Not for nothing is this Nordic beauty the unofficial capital of Scandinavia: Stockholm is a growing center of great food, cutting-edge design and postcard scenes of storybook bridges, canals and architecture.
Author Chaney Kwak Photography Nicholas Pitt
DAY TWO | After breakfast, you head out to Haga Park, a lush English garden dotted with King Gustav III’s architectural whimsies. Ferries ply the intricate channels of the archipelago, but you hop on one of the city’s ubiquitous blue public bikes, which can be rented for three days for about $20, and reach the park in a half hour. Once there, you take a well-deserved break at the main attraction, Koppartälten, three bright blue circus tents made out of copper that, depending on your point of view, demonstrate King Charming’s humor or folly. Decide for yourself after a spin through the museum inside, which chronicles the park’s history.
Ride back to Norrmalmstorg, drop off the bike, and catch one of Tram 7’s vintage streetcars out to Djurgården. This idyllic island once served as a royal hunting ground, though you won’t see any wolves or elks anymore. Instead, the island is now home to Gröna Lund, a vintage theme park, as well as Vasa, an oak battleship from 1628 restored to its original glory. You enter Skansen, an open-air museum and zoo, and rest your feet at a restaurant called Gubbhyllan. Homey Swedish comfort food like meatloaf and lingonberry get rave reviews, but the buttered knäckebrød — crisp rye bread essential in every traditional meal — steals the show. After lunch, immerse yourself in pastoral Sweden at Skansen, a 75-acre sanctuary with 150 houses from the 19th-century countryside. Today, it stands as a nostalgic time capsule of a bygone Sweden, complete with costumed craftsmen, attracting tourists and locals alike.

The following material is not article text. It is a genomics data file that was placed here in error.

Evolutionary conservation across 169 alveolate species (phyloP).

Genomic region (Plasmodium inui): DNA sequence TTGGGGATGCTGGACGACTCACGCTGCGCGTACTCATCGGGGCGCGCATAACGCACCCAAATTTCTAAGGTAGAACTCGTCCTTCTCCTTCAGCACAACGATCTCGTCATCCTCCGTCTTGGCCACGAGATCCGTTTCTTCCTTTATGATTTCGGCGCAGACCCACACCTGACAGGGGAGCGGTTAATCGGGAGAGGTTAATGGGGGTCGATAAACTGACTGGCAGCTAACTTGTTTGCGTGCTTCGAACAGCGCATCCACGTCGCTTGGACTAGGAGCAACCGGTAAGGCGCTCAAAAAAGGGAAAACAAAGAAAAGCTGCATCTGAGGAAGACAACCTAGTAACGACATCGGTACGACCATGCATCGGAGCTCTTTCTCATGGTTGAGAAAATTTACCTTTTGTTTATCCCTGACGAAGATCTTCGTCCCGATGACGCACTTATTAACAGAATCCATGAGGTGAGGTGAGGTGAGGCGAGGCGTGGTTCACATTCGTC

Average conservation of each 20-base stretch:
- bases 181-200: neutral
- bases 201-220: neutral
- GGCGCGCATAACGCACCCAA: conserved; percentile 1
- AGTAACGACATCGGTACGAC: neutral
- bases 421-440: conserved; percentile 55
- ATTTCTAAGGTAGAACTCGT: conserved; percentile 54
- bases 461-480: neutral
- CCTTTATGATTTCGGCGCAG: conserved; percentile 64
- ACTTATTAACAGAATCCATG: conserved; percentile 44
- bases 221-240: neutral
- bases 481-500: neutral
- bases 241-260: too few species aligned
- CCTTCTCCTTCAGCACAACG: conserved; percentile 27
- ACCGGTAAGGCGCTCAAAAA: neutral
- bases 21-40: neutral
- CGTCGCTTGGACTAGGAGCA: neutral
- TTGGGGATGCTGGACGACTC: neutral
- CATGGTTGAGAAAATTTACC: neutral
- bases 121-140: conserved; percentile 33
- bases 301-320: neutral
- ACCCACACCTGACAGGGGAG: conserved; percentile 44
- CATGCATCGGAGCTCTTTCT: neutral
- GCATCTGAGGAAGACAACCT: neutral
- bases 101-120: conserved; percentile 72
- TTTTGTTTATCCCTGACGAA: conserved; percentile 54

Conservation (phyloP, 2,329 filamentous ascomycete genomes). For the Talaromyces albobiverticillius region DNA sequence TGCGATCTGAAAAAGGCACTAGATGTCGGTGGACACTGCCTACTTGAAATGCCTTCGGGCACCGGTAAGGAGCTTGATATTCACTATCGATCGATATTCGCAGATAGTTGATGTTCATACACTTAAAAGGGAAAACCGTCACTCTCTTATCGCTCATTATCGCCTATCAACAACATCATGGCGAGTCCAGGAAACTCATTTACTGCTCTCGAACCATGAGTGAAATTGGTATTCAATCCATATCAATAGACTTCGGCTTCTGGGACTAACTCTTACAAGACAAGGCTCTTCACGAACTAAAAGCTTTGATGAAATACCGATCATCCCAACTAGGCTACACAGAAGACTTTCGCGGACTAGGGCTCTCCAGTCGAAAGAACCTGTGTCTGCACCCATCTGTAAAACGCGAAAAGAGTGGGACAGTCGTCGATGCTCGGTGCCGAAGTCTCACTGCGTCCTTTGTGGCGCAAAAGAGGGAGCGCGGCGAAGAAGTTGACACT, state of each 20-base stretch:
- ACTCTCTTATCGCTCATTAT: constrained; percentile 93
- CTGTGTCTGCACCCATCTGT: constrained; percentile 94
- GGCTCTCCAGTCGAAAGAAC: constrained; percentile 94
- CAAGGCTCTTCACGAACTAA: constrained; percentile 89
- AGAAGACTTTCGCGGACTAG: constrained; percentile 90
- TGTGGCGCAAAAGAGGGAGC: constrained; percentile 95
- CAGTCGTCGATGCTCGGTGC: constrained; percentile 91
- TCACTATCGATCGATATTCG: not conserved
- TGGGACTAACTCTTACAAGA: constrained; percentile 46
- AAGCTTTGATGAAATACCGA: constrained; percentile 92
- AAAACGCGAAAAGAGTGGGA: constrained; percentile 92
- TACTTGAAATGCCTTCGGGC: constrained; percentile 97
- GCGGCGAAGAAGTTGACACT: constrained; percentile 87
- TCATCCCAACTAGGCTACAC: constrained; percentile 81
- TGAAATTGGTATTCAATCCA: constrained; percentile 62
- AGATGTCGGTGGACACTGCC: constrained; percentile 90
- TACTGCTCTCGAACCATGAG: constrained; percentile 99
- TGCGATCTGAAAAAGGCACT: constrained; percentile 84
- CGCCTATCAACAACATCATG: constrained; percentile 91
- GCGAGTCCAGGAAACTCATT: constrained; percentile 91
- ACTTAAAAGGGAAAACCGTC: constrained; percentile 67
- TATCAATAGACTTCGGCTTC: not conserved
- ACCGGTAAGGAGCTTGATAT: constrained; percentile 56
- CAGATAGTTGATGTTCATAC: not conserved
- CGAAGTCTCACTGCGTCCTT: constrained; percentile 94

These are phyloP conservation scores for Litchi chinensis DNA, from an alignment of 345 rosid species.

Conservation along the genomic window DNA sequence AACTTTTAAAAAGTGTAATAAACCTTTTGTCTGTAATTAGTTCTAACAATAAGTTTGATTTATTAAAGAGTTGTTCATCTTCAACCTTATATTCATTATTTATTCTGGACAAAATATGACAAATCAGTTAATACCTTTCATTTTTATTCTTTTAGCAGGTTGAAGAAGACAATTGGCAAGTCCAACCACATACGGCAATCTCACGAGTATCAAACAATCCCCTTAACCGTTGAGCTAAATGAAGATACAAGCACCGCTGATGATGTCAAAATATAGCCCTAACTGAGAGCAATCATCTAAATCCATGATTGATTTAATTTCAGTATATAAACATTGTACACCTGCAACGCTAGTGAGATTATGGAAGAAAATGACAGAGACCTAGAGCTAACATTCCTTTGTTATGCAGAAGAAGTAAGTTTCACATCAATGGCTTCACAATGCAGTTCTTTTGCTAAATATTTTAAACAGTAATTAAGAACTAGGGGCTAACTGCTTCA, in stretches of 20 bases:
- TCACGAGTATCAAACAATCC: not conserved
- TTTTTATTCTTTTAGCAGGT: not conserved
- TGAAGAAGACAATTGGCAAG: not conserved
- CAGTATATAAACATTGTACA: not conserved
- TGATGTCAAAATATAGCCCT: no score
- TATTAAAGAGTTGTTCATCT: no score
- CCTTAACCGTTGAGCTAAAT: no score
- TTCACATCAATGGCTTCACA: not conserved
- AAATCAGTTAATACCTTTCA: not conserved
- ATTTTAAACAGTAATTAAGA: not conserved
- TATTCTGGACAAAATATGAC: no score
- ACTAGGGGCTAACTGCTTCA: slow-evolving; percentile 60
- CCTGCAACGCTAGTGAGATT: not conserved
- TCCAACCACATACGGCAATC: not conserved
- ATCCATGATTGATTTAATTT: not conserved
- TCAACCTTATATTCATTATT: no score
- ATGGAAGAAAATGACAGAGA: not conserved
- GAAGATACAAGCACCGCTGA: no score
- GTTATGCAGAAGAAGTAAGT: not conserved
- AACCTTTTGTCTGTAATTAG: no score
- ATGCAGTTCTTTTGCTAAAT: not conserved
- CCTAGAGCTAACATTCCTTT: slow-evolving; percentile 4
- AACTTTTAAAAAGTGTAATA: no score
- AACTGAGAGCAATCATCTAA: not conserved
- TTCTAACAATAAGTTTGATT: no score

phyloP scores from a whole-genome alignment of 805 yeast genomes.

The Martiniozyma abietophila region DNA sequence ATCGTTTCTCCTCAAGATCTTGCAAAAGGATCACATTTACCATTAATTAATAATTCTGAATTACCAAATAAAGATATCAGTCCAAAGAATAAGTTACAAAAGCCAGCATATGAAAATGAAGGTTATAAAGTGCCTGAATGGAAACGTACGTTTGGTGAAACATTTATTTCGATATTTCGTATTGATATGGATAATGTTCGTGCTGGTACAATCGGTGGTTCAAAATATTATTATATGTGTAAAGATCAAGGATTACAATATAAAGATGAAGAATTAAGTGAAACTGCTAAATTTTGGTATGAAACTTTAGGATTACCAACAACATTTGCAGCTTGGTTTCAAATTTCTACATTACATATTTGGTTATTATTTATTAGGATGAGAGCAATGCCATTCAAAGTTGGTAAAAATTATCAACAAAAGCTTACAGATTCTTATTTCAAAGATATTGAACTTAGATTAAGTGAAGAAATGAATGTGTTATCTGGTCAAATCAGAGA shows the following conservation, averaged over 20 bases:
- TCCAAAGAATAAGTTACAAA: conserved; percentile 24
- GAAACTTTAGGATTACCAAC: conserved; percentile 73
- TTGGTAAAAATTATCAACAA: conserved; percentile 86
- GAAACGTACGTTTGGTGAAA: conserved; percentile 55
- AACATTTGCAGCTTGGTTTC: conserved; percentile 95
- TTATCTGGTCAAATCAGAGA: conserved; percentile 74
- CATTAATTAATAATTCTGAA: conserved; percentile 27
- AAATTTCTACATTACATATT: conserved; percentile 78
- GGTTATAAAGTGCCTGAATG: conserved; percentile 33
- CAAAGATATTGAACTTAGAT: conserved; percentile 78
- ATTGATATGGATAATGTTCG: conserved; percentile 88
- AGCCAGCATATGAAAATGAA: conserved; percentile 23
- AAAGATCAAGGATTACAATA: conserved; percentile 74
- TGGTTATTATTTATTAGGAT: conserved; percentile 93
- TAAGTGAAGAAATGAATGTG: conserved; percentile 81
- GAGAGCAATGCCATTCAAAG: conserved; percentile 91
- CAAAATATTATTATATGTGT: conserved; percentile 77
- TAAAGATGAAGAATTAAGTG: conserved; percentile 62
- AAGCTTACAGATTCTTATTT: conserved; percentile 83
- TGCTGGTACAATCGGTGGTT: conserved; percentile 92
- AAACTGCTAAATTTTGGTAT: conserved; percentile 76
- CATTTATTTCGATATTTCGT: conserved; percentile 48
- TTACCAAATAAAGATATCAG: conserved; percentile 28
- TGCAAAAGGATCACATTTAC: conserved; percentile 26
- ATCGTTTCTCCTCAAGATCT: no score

A sputtering cable car takes you down the hill. It’s time for fika, the revered ritual of afternoon coffee and cake. Walk to Ostermalm, Stockholm’s ritziest district, and climb the well-trod stairs to Sturekatten, a cozy cake shop tucked inside a turn-of the-century bourgeois home. From the sumptuous selection of pastries, you pick out kanelbulle, the classic cinnamon bun.
Revived by the heavy dose of sugar and caffeine, you bounce out to Nybrogatan’s smorgasbord of shops, which range from luxury jewelers to stylish furniture shops like Svenskt Tenn, located inside a former theater. There, you stand among the bold fabrics arrayed onstage, gazing out at the rows of uncluttered Swedish design. Steps away, the food market of Saluhallen tests your willpower with moose pâté and open sandwiches heaped with shrimp. But don’t spoil your appetite yet.
Hop over to 1900, a restaurant and nightclub run by Niklas Ekstedt, a culinary wunderkind with a successful TV cooking show. You start with nässelsoppa (nettle soup with mussels), followed by sillinläggningar (pickled herring). Having been to IKEA, you recognize köttbullar, meatballs, although this version involves cucumber sauce and almond mashed potatoes.
Stockholm’s spotless subway takes you to Hotel Rival at the Mariatorget stop. This cinema-turned-hotel is owned by Benny Andersson (of ABBA fame). But don’t expect “Dancing Queen” playing on loop. This is a tasteful boutique hotel that doubles as a popular performance venue. Smartly dressed designers and filmmakers surround you, although their gre gariousness isn’t apparent until you strike up a conversation. Unwind with the aptly titled Shy Cocktail — vodka, honey, ginger and fresh mint — before retiring to your room upstairs, where a larger-than-life still of Greta Garbo casts her cool gaze from the wall.
(1) Haga Park Haga Norra; Tel: 8-508-285-00
(2) Koppartälten Haga Park, Solna; Tel: 8-27-70-02
(3) Skansen Djurgårdsslätten 49-51; Tel: 8-442-80-00
(4) Gubbhyllan Djurgårdsslätten 49-51; Tel: 8-66-44-200
(5)Sturekatten Riddargatan 4; Tel: 8-611-16-12
(6) Saluhallen Östermalmstorg; Tel: 8-553-404-40
(7) 1900 Regeringsgatan 66; Tel: 8-20-60-10
(8) Hotel Rival Mariatorget 3; Tel: 8-545-789-00